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Shylock is one of Shakespeare’s most interesting and challenging characters, how do you explain his actions, motivations and final predicament?

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Shylock is one of Shakespeare's most interesting and challenging characters, how do you explain his actions, motivations and final predicament? Firstly, I would like to give a brief outlook on what the social and historical background is to this play. In the time this play is set, nearly all Christians hated the Jews because of their religious beliefs and the way they made their living, by giving out loans and charging interest which was seen as an insult. I would now like to discuss the way Christians treat Jews in the play, such as Shylock. The Jews are not treated with much respect and this can be shown by the following quote made by Shylock. "I am a Jew- hath a Jew eyes? Hath not a Jew hands... as a Christian does? This quote shows that Shylock feels very deeply about the way Christians treat Jews, inhumanly. The quote seems to show either Shylock trying to appeal to the good nature of Christians or just letting his anger out and speaking about the years of torment he and his family have suffered. ...read more.


This can be shown by the following quote made by Shylock. "By our holy Sabbath have I sworn to have the due and forfeit of my bond." This quote shows us that Shylock is determined to receive his bond, he will not go home without it and as he has sworn on the holy Sabbath, which is the holiest day of the week for a Jew, he feels that it is his day. I feel that he does have reason to enter the court with the confidence that he has, however his rudeness or arrogance does not help his cause and in the end we learn that it is his downfall. I would now like to discuss how Shylock enters the court very stubborn and determined to receive his bond. The following quote shows this. "I would not draw them. I would have my bond." This quote shows us that Shylock is so determined to receive his bond that he says he will not go home without it, even if they were to offer him thrice the amount. He seems very reluctant which may be down to his over confidence. ...read more.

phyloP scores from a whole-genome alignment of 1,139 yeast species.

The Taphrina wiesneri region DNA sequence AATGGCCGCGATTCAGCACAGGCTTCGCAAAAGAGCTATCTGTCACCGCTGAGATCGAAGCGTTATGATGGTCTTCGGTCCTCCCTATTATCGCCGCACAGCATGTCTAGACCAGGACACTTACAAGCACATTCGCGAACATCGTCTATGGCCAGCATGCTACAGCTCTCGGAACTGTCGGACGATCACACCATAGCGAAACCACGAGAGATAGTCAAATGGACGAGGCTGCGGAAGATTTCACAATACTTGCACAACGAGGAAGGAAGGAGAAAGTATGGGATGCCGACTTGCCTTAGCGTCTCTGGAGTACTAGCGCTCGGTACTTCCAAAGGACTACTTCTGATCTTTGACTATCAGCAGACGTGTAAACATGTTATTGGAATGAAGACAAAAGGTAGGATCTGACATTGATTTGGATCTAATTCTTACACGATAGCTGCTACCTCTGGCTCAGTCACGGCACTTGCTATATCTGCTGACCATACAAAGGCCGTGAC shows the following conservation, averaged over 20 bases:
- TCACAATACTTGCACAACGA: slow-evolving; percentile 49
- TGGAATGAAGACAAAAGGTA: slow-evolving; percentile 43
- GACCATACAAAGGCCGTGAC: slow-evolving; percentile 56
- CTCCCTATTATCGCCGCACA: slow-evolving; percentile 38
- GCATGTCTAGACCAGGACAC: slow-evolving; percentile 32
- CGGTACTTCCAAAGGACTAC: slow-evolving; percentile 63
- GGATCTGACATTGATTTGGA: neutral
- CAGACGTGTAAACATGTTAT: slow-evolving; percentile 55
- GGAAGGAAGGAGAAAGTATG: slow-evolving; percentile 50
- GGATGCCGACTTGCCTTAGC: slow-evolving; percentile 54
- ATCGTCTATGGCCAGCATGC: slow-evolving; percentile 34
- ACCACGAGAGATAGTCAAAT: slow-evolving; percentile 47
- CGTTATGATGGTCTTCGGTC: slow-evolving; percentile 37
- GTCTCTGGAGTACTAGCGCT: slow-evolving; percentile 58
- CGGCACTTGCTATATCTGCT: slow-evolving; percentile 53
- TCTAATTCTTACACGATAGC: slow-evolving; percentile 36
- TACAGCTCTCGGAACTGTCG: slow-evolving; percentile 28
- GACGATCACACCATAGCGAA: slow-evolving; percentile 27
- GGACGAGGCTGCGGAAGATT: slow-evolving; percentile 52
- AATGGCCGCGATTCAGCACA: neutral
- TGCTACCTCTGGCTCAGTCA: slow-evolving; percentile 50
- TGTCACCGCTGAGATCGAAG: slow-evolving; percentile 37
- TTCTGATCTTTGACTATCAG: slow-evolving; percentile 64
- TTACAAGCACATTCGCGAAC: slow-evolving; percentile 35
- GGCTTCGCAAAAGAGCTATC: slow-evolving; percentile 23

He was made a mockery of and has lost all he had. He came into the court with the law on his side, however luck prevailed. In conclusion, I believe that we can excuse Shylock for his behaviour as I believe that he tries to protect the honour he has for his religion and this is why he uses such language and actions as he does. However his actions, trying to remove a pound of flesh from another human being are quite unacceptable, he doesn't make any meaningful attempts to show mercy to Antonio and this just backs up my argument that it is personal. Therefore this makes you begin to think whether you can really excuse Shylock. I feel that this is the reason why Shakespeare wrote this play, to make us think twice about what we choose to believe. To show us the contrast between different religions and cultures and how their small differences in beliefs can lead to massive consequences. I feel that Shylocks motivation behind placing Antonio on trial and trying to have him killed is far more personal. His motivation, I think, are Jews. The Jews who have had to put up with intolerable behaviour from Christians and who have been too afraid to speak out for themselves. Sanjay Virdi 10BG ...read more.

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